Four Britons serving as missionaries and medics in a rural area...
Here's five things we learned this week in the world of Christian news
Anglican Primates have suspended The Episcopal Church from full participation in the Anglican Communion for the next three years. The decision was made at the Primates meeting in Canterbury where Anglican leaders had gathered to "reflect and pray" about the future of the Communion. The news follows The Episcopal Church's decision to authorise its clergy to perform same sex marriages in July last year.
The number of people attending Church of England services each week has fallen below one million. The fall is part of a steady decline of just over 1% a year, with a 12% decrease over the past decade.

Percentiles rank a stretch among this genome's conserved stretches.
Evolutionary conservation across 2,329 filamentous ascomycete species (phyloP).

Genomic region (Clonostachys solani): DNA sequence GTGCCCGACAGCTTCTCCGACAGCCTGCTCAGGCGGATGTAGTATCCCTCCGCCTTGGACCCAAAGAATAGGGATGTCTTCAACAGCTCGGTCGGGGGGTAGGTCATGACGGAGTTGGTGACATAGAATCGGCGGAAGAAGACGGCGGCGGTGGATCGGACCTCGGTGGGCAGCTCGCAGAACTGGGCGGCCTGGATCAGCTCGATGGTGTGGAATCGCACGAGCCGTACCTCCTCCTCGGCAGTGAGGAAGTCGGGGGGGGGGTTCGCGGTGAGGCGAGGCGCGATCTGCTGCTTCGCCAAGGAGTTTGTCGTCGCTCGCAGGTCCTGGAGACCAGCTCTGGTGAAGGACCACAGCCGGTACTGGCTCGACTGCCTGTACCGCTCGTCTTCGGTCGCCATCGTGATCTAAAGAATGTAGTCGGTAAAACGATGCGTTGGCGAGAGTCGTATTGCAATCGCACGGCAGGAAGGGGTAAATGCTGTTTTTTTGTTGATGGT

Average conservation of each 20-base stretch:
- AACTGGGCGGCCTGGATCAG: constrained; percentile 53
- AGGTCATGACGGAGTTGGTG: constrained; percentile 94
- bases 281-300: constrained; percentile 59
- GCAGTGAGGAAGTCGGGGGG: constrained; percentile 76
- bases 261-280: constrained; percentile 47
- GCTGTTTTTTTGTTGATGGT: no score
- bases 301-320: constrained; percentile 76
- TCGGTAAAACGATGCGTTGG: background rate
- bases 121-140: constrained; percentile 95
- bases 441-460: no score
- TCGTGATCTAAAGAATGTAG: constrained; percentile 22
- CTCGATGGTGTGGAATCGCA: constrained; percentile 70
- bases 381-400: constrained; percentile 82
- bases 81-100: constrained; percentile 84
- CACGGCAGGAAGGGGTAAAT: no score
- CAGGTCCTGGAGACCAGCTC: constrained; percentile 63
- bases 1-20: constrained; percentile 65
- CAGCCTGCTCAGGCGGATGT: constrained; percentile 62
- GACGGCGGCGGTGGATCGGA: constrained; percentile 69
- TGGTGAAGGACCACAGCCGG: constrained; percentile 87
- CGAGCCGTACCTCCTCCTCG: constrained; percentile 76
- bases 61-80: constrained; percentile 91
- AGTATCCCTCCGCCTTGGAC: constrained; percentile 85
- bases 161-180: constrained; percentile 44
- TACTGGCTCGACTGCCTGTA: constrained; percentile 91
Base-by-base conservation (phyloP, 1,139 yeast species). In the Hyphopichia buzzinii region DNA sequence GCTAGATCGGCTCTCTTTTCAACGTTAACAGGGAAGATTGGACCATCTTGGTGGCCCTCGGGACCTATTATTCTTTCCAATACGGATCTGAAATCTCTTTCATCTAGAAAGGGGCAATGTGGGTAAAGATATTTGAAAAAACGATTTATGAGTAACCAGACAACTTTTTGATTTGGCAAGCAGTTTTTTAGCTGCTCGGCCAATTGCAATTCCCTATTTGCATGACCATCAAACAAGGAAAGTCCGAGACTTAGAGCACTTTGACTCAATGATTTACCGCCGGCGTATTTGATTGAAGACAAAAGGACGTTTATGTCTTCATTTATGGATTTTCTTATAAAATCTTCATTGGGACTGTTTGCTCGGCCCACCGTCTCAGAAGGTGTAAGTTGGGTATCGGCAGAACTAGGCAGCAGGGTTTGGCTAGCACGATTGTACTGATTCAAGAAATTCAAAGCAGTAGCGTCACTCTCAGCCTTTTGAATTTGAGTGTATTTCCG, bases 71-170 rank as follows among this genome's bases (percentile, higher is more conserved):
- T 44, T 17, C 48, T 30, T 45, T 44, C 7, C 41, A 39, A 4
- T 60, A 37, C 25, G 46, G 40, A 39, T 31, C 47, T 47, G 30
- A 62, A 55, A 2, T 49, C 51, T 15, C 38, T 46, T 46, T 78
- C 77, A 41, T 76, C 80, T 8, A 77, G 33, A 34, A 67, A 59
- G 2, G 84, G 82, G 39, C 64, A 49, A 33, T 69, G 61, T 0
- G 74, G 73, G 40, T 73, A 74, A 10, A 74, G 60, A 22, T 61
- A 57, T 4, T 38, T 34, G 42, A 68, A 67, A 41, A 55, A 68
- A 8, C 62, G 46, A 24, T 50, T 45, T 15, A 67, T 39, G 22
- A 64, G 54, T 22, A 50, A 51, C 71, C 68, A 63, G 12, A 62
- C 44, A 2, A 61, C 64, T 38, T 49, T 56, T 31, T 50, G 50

The alarm has been raised over government proposals that would see church groups face Ofsted inspections. The Moderator of the Free Church of Scotland has said planned anti extremism measures are the "biggest threat to church freedom since 19th century".
A monument made up of a million bricks, each containing an answered prayer, is being planned. The design will be the size of 62 semi-detached houses. Former-football club chaplain, Richard Gamble wants Christians from across the UK to pay £10 for each of the one million bricks and carve onto it their answered prayer.
Veteran evangelical theologian and popular author James Innell Packer will no longer preach or write after being diagnosed with macular degeneration in his right eye. The author of Christian bestseller Knowing God is now unable to read or write because of the disease. The 89 year old was born in Gloucester, England but has lived in Canada since 1979.
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